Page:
Hypertension determinants among Ghanaians differ according to location of residence: RODAM study

J Hypertens. 2022 May 1;40(5):1010-1018. doi: 10.1097/HJH.0000000000003108. Epub 2022 Feb 11.


Objective: Hypertension prevalence is high among African migrants, but the determinants of hypertension in migrants in Europe in relation to the population in the country of origin still needs to be elucidated. Therefore, the aim of this study was to assess the determinants of hypertension in Ghanaians residing in Ghana and Europe.

Methods: The current study used baseline data of 5659 participants, aged 25-70 years, of the Research on Obesity and Diabetes among African Migrants study. Multivariate logistic regression analysis was used to assess sociodemographic, lifestyle, psychosocial, anthropometric and health factors independently associated with hypertension in Ghanaians living in rural and urban Ghana, and Ghanaian migrants living in Europe.

Results: Across all sites, older age (both sexes; odds ratio 1.07, 95% confidence interval 1.06-1.08) and diabetes (females only; 2.02, 1.54-1.67) were independently associated with hypertension. The other determinants of hypertension differed between geographical locations. Higher waist circumference (1.12, 1.05-1.20) was independently associated with hypertension in rural-Ghanaian males, as was higher body mass index (1.15, 1.03- 1.28) in urban-Ghanaian males, higher waist circumference (1.04, 1.01-1.07) and diabetes (1.75, 1.17-2.63) in European-Ghanaian males. In European-Ghanaian females, high alcohol intake (1.88, 1.01 -3.53) and waist circumference (1.04, 1.02- 1.06) were associated with hypertension, whereas in rural-Ghanaian females, a higher educational level (0.28, 0.08-0.98) was inversely associated with hypertension.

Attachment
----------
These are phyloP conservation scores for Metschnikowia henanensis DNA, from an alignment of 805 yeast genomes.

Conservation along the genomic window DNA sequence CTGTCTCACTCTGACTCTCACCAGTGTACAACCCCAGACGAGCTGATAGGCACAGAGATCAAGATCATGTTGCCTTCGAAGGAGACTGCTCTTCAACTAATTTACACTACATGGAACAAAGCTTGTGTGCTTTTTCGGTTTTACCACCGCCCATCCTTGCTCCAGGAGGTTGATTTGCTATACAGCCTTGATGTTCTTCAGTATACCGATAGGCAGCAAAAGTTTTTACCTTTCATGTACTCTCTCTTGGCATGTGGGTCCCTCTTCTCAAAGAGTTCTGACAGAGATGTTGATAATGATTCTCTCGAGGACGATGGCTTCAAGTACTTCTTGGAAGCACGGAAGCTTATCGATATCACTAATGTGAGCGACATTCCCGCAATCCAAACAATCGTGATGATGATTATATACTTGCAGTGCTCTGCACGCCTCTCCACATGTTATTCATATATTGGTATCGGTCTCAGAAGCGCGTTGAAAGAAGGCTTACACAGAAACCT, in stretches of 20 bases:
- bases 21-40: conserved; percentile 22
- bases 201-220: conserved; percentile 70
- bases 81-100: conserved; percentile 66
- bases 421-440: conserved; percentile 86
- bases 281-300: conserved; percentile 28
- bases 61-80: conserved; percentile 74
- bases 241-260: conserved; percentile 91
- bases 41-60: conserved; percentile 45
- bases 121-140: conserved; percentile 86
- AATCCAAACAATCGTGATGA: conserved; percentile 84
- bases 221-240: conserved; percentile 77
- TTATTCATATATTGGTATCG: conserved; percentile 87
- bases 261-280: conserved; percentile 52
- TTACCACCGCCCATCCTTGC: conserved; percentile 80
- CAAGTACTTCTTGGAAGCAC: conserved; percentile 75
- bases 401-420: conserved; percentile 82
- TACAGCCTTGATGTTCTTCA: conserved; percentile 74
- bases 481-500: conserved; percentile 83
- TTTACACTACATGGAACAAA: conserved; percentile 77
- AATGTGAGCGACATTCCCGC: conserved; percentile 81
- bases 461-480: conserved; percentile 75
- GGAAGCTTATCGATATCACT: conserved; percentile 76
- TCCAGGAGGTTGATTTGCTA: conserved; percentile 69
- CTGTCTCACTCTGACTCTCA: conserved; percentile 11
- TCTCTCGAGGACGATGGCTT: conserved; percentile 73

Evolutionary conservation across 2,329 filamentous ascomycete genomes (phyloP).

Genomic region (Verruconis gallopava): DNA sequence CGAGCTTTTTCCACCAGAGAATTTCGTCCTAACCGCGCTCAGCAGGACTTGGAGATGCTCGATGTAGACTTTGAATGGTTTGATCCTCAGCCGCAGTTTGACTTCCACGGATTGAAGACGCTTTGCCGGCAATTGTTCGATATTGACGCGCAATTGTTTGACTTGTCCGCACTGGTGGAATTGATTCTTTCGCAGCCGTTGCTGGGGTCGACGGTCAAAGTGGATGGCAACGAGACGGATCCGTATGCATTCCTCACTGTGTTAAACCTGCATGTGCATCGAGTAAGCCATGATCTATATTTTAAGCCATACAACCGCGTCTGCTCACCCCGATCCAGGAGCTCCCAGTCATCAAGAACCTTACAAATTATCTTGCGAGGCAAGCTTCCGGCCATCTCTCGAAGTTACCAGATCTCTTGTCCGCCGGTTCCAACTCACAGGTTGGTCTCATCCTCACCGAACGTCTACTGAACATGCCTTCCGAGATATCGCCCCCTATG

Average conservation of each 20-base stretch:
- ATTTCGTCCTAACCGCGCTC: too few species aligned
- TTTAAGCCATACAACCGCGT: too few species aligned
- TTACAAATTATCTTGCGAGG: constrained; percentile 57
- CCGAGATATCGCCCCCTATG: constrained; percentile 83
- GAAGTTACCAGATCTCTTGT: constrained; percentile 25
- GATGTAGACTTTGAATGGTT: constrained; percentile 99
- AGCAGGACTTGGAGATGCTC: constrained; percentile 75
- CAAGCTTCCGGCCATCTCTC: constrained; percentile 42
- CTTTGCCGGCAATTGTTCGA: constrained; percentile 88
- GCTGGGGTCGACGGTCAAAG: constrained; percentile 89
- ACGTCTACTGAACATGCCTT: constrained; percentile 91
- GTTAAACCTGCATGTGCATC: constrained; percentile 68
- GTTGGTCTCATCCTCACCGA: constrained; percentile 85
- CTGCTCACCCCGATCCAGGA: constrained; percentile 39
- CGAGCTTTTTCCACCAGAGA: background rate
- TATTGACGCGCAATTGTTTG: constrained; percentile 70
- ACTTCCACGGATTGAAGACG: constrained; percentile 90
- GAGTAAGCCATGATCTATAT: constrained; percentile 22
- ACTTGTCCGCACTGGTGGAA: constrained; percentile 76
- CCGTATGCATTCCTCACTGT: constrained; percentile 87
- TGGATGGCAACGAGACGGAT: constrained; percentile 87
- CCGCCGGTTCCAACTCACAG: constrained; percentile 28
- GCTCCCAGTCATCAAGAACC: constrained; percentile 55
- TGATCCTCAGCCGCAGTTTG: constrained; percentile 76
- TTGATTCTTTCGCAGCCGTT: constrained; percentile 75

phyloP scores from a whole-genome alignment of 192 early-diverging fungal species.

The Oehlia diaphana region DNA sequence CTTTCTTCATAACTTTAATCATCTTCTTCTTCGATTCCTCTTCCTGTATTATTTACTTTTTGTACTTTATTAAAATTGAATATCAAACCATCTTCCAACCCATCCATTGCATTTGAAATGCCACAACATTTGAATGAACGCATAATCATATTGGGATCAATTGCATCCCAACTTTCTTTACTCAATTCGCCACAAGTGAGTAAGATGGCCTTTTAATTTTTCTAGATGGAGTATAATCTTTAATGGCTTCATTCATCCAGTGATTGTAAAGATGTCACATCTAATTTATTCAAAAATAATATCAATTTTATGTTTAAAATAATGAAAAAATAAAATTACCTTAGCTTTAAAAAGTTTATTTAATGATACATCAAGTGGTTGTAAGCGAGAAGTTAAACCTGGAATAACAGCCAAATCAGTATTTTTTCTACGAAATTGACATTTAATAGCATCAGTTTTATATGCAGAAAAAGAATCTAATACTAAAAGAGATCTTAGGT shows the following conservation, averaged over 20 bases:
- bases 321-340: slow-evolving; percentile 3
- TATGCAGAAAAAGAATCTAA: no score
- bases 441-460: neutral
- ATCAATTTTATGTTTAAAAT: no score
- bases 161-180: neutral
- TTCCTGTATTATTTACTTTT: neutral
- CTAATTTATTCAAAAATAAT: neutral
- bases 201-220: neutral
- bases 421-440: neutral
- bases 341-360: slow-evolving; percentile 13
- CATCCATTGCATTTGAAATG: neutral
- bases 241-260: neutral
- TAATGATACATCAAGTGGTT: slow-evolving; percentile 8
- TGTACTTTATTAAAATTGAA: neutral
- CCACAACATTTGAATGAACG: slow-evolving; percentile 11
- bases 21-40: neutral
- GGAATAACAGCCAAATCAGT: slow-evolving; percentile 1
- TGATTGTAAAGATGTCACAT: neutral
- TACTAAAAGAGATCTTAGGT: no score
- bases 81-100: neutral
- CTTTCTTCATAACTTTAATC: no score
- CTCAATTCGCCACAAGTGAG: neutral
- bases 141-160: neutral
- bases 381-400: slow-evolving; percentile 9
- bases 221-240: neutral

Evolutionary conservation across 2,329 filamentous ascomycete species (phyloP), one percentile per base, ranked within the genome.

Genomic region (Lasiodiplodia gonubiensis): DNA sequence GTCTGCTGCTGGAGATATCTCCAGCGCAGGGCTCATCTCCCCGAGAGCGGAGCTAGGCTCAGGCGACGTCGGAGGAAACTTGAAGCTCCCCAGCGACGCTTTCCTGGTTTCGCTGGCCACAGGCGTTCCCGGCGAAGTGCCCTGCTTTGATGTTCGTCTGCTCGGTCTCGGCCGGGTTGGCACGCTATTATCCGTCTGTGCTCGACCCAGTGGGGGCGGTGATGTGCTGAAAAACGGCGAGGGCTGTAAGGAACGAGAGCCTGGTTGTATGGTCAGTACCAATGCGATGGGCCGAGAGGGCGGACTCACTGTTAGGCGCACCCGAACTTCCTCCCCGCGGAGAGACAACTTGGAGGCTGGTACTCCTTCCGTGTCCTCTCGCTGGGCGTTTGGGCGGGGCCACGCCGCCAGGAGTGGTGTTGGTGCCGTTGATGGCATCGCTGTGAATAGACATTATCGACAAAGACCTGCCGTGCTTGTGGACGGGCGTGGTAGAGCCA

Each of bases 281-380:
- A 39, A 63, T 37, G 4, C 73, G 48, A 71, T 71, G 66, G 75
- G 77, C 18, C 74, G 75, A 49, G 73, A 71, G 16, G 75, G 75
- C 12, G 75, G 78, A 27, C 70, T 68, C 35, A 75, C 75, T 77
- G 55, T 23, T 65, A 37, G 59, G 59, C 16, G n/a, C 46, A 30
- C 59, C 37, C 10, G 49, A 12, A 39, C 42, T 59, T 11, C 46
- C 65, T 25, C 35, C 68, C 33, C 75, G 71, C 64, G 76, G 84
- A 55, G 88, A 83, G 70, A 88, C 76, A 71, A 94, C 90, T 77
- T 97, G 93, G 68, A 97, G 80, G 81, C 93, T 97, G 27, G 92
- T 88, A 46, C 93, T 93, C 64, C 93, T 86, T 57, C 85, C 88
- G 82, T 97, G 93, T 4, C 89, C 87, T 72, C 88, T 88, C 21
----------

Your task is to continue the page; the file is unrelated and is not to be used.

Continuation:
Conclusion: The current study identified several modifiable determinants of hypertension in Ghanaians, with differences between populations residing in various geographical locations. This highlights the importance of development and implementation of context-specific interventions targeting these determinants to reduce the burden of hypertension among Ghanaian migrants and nonmigrants.

Publication types

  • Research Support, Non-U.S. Gov't
  • Research Support, N.I.H., Intramural

MeSH terms

  • Black People
  • Body Mass Index
  • Female
  • Ghana / epidemiology
  • Humans
  • Hypertension* / epidemiology
  • Male
  • Waist Circumference